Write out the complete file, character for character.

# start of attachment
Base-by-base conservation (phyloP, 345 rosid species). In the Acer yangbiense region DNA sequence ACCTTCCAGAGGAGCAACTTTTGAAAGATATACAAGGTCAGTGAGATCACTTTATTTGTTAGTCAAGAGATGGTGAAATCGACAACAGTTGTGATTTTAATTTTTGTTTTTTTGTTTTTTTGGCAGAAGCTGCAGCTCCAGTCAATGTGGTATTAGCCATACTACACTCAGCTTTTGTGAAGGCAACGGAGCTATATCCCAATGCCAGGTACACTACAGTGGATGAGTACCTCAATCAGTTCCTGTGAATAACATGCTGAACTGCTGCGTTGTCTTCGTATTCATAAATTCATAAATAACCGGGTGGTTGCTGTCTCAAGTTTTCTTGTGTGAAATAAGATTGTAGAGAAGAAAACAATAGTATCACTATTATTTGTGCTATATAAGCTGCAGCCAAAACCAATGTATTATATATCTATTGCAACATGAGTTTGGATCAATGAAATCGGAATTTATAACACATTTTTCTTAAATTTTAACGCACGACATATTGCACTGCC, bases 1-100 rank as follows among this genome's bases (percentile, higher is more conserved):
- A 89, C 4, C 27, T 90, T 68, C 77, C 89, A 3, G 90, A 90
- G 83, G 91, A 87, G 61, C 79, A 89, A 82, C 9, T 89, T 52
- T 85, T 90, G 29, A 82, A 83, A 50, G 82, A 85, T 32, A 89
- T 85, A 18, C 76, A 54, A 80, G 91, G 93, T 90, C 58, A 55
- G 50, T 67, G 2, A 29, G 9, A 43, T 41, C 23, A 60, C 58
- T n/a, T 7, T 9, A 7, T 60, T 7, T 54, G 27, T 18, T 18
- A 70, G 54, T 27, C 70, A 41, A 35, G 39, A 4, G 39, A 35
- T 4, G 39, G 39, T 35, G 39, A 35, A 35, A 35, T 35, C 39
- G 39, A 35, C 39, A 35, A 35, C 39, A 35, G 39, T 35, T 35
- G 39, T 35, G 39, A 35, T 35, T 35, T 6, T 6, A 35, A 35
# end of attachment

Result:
Base-by-base conservation (phyloP, 345 rosid species). In the Acer yangbiense region DNA sequence ACCTTCCAGAGGAGCAACTTTTGAAAGATATACAAGGTCAGTGAGATCACTTTATTTGTTAGTCAAGAGATGGTGAAATCGACAACAGTTGTGATTTTAATTTTTGTTTTTTTGTTTTTTTGGCAGAAGCTGCAGCTCCAGTCAATGTGGTATTAGCCATACTACACTCAGCTTTTGTGAAGGCAACGGAGCTATATCCCAATGCCAGGTACACTACAGTGGATGAGTACCTCAATCAGTTCCTGTGAATAACATGCTGAACTGCTGCGTTGTCTTCGTATTCATAAATTCATAAATAACCGGGTGGTTGCTGTCTCAAGTTTTCTTGTGTGAAATAAGATTGTAGAGAAGAAAACAATAGTATCACTATTATTTGTGCTATATAAGCTGCAGCCAAAACCAATGTATTATATATCTATTGCAACATGAGTTTGGATCAATGAAATCGGAATTTATAACACATTTTTCTTAAATTTTAACGCACGACATATTGCACTGCC, bases 1-100 rank as follows among this genome's bases (percentile, higher is more conserved):
- A 89, C 4, C 27, T 90, T 68, C 77, C 89, A 3, G 90, A 90
- G 83, G 91, A 87, G 61, C 79, A 89, A 82, C 9, T 89, T 52
- T 85, T 90, G 29, A 82, A 83, A 50, G 82, A 85, T 32, A 89
- T 85, A 18, C 76, A 54, A 80, G 91, G 93, T 90, C 58, A 55
- G 50, T 67, G 2, A 29, G 9, A 43, T 41, C 23, A 60, C 58
- T n/a, T 7, T 9, A 7, T 60, T 7, T 54, G 27, T 18, T 18
- A 70, G 54, T 27, C 70, A 41, A 35, G 39, A 4, G 39, A 35
- T 4, G 39, G 39, T 35, G 39, A 35, A 35, A 35, T 35, C 39
- G 39, A 35, C 39, A 35, A 35, C 39, A 35, G 39, T 35, T 35
- G 39, T 35, G 39, A 35, T 35, T 35, T 6, T 6, A 35, A 35